DUNNING — A memorial to those buried in the Dunning-Read Conservation Area was has been completed alongside the long-awaited reconstruction of Oak Park Avenue, city transportation officials announced.
The streetscape project replaced a "deteriorated two-lane stretch" between Irving Park Road and Forest Preserve Drive with a "modern roadway" featuring sidewalks, protected bike lanes and improved storm drains, officials said.
The rebuilt road includes 10-foot travel lanes and a striped median to allow cars to make left turns. The effort was funded with $5 million from the Dunning Tax Increment Financing District.
The project had been postponed and revised earlier this year, after DNAinfo reported advocates' warnings that the construction might unearth thousands of bodies buried in the long-forgotten Dunning cemetery. As many as 10,000 bodies are underneath the site originally planned for reconstruction.
The memorial plot was completed Friday alongside the renovated street, complete with a plaque commemorating he people who died on the site in the late 19th and early 20th centuries.
"May this site serve as a reminder of those associated with the Cook County Poor Farm/Read-Dunning institutional complex, preserve our connection with the past, and provide a legacy for future generations," the plaque reads.
An exploratory dig carried out by a team of archeologists last year "confirmed a section of Oak Park Avenue built in the 1930s crossed a portion of the unmarked" cemetery, according to a statement from the city.
Plans approved by Illinois Historic Preservation Agency, in compliance with the Illinois Human Skeletal Remains Protection Act, called for the easement for the road to be moved east — outside the cemetery — onto property owned by the city, according to plans released by the state agency.
That allowed the road's new storm sewer to be installed outside the cemetery, according to a statement from the Chicago Department of Transportation.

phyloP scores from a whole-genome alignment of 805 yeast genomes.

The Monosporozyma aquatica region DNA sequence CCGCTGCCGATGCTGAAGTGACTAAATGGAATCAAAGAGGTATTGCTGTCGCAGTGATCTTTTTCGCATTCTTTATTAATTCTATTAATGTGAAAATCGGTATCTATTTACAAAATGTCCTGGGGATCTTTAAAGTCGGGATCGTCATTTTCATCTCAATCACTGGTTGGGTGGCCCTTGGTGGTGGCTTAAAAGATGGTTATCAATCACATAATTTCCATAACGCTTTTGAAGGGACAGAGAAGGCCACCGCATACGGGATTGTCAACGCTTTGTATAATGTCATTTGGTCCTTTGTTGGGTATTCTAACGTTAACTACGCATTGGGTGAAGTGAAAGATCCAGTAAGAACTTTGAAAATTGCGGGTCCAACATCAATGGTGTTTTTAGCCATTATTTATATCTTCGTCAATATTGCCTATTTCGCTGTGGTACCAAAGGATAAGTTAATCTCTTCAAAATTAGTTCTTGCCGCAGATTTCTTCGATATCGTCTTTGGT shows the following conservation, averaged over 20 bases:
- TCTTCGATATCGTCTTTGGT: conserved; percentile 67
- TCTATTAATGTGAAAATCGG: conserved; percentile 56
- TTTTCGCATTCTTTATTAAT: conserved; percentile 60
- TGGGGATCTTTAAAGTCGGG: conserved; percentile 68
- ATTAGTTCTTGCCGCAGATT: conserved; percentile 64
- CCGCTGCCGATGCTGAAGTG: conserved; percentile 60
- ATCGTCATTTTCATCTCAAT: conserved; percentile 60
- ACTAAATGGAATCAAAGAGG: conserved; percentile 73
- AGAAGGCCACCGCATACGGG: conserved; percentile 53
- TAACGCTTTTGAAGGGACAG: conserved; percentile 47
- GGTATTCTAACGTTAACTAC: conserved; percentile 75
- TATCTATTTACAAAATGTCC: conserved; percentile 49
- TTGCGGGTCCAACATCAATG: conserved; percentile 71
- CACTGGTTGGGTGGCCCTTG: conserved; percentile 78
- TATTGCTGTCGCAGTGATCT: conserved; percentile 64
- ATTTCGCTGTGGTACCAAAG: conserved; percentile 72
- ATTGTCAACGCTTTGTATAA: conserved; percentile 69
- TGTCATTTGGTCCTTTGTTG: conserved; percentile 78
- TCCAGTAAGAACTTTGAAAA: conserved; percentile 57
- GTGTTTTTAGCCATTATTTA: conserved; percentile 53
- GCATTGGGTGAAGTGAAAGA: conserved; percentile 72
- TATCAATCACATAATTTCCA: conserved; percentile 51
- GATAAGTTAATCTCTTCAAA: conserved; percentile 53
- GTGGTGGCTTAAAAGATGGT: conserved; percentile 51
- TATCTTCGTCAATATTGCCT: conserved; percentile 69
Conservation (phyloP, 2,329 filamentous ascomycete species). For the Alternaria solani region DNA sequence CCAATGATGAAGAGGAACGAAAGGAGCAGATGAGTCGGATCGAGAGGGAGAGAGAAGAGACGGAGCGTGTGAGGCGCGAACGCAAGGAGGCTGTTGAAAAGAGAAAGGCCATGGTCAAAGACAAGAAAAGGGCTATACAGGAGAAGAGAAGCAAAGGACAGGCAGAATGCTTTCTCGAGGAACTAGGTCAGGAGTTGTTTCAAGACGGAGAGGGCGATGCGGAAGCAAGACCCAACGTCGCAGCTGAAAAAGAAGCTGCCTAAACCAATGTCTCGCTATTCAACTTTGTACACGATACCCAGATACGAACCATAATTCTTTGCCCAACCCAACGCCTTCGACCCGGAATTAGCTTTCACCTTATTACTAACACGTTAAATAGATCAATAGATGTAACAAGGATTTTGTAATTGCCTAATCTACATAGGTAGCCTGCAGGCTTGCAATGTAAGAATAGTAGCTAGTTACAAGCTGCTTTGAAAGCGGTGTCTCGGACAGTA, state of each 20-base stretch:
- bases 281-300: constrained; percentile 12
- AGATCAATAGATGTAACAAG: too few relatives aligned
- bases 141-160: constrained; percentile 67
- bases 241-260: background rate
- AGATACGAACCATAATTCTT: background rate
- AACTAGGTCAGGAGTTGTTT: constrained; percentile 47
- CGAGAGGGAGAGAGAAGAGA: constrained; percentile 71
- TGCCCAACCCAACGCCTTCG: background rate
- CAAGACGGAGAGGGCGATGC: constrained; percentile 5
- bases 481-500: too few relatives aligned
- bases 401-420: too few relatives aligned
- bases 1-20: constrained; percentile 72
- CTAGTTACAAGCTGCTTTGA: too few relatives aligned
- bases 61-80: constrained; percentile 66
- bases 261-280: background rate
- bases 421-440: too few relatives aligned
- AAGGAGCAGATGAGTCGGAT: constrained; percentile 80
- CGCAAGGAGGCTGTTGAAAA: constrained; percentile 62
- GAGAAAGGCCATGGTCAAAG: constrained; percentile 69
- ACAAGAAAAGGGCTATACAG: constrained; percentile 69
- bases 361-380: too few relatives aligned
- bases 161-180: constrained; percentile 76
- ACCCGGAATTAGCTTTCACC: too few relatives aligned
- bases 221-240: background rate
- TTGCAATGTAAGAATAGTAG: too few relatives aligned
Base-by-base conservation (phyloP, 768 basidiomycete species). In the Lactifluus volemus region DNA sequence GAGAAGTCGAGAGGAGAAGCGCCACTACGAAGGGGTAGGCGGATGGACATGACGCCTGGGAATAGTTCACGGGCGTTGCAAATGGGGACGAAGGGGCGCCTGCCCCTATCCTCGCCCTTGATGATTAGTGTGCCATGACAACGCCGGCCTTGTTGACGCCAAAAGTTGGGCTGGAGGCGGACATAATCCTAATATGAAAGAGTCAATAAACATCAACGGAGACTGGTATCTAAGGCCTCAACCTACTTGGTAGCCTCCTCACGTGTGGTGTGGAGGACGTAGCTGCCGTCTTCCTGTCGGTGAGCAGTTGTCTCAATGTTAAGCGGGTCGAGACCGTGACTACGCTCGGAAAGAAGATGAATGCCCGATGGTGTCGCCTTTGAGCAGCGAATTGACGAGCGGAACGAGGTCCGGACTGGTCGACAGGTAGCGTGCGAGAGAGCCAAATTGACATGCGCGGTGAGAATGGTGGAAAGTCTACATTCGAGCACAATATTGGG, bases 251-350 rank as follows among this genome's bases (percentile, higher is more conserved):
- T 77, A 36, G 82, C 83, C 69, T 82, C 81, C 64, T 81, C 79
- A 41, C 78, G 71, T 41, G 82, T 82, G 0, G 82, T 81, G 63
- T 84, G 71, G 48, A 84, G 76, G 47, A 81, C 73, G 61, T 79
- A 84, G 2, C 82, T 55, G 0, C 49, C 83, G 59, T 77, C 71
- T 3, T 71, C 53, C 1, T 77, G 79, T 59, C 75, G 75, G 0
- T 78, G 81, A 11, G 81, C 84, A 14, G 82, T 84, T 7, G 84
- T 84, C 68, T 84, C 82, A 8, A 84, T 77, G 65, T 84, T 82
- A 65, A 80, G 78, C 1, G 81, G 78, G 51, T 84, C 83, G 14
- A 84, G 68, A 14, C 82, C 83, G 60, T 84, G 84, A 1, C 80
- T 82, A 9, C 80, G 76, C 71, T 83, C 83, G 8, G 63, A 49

In addition, new lights were installed on bases that are shallow enough to avoid disturbing any remains, officials said.
Starting in the 1850s, poor and indigent Chicagoans were buried by the county on 20 acres near Berteau and Narragansett avenues near the county poorhouse. The six-acre portion of the cemetery opened in 1890 near Irving Park Road and Oak Park Avenue, and about 17,000 people were buried there.
The cemetery stopped accepting most new burials after the state bought the 320-acre property in 1912 and built a mental institution. The road was built in 1934, according to community historian and activist Barry Fleig.
It wasn't until March 1989 that construction workers building what is now the Dunning Square shopping center found "the top half of a remarkably well-preserved 19th century man, complete with a handlebar mustache and muttonchops," according to the Reader.
That led to the rediscovery of the cemetery — and ultimately the creation of the Read-Dunning Memorial Park to honor those who were buried there.
Torrential rains in April 2013 turned streets in Dunning into gushing rivers and left two to three feet of water in residents' basements for weeks.
For more neighborhood news, listen to DNAinfo Radio here.